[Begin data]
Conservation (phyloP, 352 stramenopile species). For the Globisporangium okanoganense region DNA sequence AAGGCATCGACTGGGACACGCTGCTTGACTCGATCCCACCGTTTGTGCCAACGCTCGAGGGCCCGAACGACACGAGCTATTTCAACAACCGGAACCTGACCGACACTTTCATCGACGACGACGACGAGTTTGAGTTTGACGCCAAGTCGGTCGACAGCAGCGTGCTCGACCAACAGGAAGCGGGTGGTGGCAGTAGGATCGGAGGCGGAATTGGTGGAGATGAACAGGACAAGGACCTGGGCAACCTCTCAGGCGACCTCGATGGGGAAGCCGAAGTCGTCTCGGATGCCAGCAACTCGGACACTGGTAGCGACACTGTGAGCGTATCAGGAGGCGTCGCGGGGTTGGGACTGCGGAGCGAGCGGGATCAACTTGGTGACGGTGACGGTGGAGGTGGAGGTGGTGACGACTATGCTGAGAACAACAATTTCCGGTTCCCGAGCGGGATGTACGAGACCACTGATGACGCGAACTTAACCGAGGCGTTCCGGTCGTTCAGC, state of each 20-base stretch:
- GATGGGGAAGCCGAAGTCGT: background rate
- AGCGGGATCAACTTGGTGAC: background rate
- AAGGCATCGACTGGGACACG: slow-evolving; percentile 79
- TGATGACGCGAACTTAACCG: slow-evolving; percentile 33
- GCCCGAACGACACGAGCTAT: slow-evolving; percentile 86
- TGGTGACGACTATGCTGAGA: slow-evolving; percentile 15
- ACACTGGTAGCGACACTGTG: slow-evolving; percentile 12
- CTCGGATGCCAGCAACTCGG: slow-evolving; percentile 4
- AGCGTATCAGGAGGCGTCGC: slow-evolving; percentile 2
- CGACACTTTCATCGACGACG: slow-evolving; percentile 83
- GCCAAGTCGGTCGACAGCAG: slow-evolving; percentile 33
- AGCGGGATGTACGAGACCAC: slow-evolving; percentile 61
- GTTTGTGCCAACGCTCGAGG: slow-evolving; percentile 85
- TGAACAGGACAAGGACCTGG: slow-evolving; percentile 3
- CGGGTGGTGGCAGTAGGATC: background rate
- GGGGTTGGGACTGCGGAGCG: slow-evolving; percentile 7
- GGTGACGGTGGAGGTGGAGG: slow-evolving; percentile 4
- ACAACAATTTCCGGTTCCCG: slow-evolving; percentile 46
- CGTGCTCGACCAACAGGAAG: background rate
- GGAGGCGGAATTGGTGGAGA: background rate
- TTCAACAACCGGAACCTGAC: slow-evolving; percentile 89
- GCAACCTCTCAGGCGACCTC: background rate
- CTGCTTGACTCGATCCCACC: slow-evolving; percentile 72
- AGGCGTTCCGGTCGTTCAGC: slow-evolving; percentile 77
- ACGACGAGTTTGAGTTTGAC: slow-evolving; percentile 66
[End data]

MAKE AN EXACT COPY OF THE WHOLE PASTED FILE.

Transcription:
Conservation (phyloP, 352 stramenopile species). For the Globisporangium okanoganense region DNA sequence AAGGCATCGACTGGGACACGCTGCTTGACTCGATCCCACCGTTTGTGCCAACGCTCGAGGGCCCGAACGACACGAGCTATTTCAACAACCGGAACCTGACCGACACTTTCATCGACGACGACGACGAGTTTGAGTTTGACGCCAAGTCGGTCGACAGCAGCGTGCTCGACCAACAGGAAGCGGGTGGTGGCAGTAGGATCGGAGGCGGAATTGGTGGAGATGAACAGGACAAGGACCTGGGCAACCTCTCAGGCGACCTCGATGGGGAAGCCGAAGTCGTCTCGGATGCCAGCAACTCGGACACTGGTAGCGACACTGTGAGCGTATCAGGAGGCGTCGCGGGGTTGGGACTGCGGAGCGAGCGGGATCAACTTGGTGACGGTGACGGTGGAGGTGGAGGTGGTGACGACTATGCTGAGAACAACAATTTCCGGTTCCCGAGCGGGATGTACGAGACCACTGATGACGCGAACTTAACCGAGGCGTTCCGGTCGTTCAGC, state of each 20-base stretch:
- GATGGGGAAGCCGAAGTCGT: background rate
- AGCGGGATCAACTTGGTGAC: background rate
- AAGGCATCGACTGGGACACG: slow-evolving; percentile 79
- TGATGACGCGAACTTAACCG: slow-evolving; percentile 33
- GCCCGAACGACACGAGCTAT: slow-evolving; percentile 86
- TGGTGACGACTATGCTGAGA: slow-evolving; percentile 15
- ACACTGGTAGCGACACTGTG: slow-evolving; percentile 12
- CTCGGATGCCAGCAACTCGG: slow-evolving; percentile 4
- AGCGTATCAGGAGGCGTCGC: slow-evolving; percentile 2
- CGACACTTTCATCGACGACG: slow-evolving; percentile 83
- GCCAAGTCGGTCGACAGCAG: slow-evolving; percentile 33
- AGCGGGATGTACGAGACCAC: slow-evolving; percentile 61
- GTTTGTGCCAACGCTCGAGG: slow-evolving; percentile 85
- TGAACAGGACAAGGACCTGG: slow-evolving; percentile 3
- CGGGTGGTGGCAGTAGGATC: background rate
- GGGGTTGGGACTGCGGAGCG: slow-evolving; percentile 7
- GGTGACGGTGGAGGTGGAGG: slow-evolving; percentile 4
- ACAACAATTTCCGGTTCCCG: slow-evolving; percentile 46
- CGTGCTCGACCAACAGGAAG: background rate
- GGAGGCGGAATTGGTGGAGA: background rate
- TTCAACAACCGGAACCTGAC: slow-evolving; percentile 89
- GCAACCTCTCAGGCGACCTC: background rate
- CTGCTTGACTCGATCCCACC: slow-evolving; percentile 72
- AGGCGTTCCGGTCGTTCAGC: slow-evolving; percentile 77
- ACGACGAGTTTGAGTTTGAC: slow-evolving; percentile 66